Like it or not, the debate commission’s methods are going to be coming under intense scrutiny. Former Massachusetts governor Bill Weld, Johnson’s running mate, makes a good point here: “They [the debate commission] have a duty to be non-partisan rather than bipartisan.” That same distinction comes up in legislative redistricting, where bipartisan line drawing can sometimes reach a very different result (“You can protect your guys if we can protect ours”) than a nonpartisan process would have done.

A truly nonpartisan commission would need to set some thresholds and standards for debate admission: you don’t need to be a Republican or Democratic partisan to see the problem with letting 12 small-party candidates jostle with Clinton and Trump for camera time.  But is there much doubt that if the debate commission truly followed a non-partisan rather than bipartisan course, Johnson (and perhaps also Green Party nominee Jill Stein) would right now be in a position to practice their zingers for the debate stage?

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  1. The Cloaked Gaijin Member
    The Cloaked Gaijin
    @TheCloakedGaijin

    Walter Olson:

    Click to expand.
    Click to expand.

     The states where he makes the strongest showing are his own New Mexico (25 percent); Utah (23 percent); Alaska, Idaho, and South Dakota (19 percent); Kansas (17 percent); Colorado, Iowa, North Dakota, and Washington (16 percent); and Maine, Minnesota, Nebraska, Rhode Island, and Wyoming (15 percent).

    At the other end, the eight states that lag most in enthusiasm for the mountain-climbing two-term governor are Louisiana and Maryland at 9 percent; Alabama, New Jersey, and New York at 8 percent; Hawaii and Kentucky at 7 percent; and Mississippi at a mere 4 percent.

    Looks like lots of Ross Perot states from the first “I Can’t Trust Clinton” election, 1992:

    Maine 30.44%, Alaska 28.43%, Utah 27.34%, Idaho 27.05%, Kansas 26.99%, Nevada 26.19%, Montana 26.12%, Wyoming 25.65%, Oregon 24.21%, Minnesota 23.96%, Arizona 23.79%, Washington 23.68%, Nebraska 23.63%, Colorado 23.32%, Oklahoma 23.01%.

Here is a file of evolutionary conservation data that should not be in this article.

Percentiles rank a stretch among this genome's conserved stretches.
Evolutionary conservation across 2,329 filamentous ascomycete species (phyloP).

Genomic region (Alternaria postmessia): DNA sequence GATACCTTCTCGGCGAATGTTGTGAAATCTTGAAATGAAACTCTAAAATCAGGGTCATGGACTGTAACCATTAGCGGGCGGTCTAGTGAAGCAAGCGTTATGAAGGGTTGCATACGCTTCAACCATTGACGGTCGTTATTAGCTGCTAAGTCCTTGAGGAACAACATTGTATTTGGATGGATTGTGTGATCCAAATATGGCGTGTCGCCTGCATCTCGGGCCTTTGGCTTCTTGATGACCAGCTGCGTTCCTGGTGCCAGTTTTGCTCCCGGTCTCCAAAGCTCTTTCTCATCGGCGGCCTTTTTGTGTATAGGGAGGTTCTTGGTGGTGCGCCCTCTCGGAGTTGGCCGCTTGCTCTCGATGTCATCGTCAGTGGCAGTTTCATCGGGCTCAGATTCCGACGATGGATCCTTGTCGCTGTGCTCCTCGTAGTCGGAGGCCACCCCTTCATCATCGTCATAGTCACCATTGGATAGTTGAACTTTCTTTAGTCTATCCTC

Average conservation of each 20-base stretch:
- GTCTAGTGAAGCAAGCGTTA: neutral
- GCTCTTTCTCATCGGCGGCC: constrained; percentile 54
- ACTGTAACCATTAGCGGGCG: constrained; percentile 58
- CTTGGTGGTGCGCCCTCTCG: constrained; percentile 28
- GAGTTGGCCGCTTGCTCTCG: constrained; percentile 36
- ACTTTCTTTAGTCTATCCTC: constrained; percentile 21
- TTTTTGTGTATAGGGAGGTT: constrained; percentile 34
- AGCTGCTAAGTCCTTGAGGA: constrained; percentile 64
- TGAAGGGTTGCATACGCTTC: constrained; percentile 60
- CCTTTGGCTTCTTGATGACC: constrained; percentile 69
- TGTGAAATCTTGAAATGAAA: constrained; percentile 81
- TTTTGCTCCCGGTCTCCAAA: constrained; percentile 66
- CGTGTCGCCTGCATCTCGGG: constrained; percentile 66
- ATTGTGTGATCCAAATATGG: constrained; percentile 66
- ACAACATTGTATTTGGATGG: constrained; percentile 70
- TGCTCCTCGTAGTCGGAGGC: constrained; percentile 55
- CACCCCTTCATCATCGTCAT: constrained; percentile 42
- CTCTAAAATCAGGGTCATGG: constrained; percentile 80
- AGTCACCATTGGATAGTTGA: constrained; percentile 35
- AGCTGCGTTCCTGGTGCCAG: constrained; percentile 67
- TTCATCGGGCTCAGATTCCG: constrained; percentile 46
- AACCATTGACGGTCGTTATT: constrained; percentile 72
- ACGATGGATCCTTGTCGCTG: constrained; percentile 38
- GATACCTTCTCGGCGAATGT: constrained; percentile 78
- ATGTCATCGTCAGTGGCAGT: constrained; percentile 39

Perot’s worst states were Mississippi 8.72%, Tennessee 10.09%, Arkansas 10.43%, Alabama 10.85%, South Carolina 11.55%, Louisiana, 11.81%, Georgia 13.34%, Virginia 13.63% Kentucky 13.66%, North Carolina 13.70%, Maryland 14.18%, and Hawaii 14.22%.

    • #1
  2. Z in MT Member
    Z in MT
    @ZinMT

    I am starting to warm a little toward Johnson. However, I don’t like his immigration and religious liberty stances. The immigration stance I can forgive, because at least it is consistent with the libertarian view. The religious liberty stance is unforgivable, because it takes the side of the secular authoritarians. The other thing that annoys me is he seems to be going after Bernie supporters.

    I heard somewhere that Johnson is out polling Trump in the 18 – 30 demographic.

    • #2
  3. Miffed White Male Member
    Miffed White Male
    @MiffedWhiteMale

    Inclusion in the debates should be based on one simple metric – whether the candidate is on the ballot in enough states to reach 270 electoral votes.  If so, they can theoretically win, and should be on the stage.

    • #3
  4. The King Prawn Inactive
    The King Prawn
    @TheKingPrawn

    Miffed White Male:Inclusion in the debates should be based on one simple metric – whether the candidate is on the ballot in enough states to reach 270 electoral votes. If so, they can theoretically win, and should be on the stage.

    Anything to limit the amount of time the other two have to talk…

    • #4
  5. James Of England Moderator
    James Of England
    @JamesOfEngland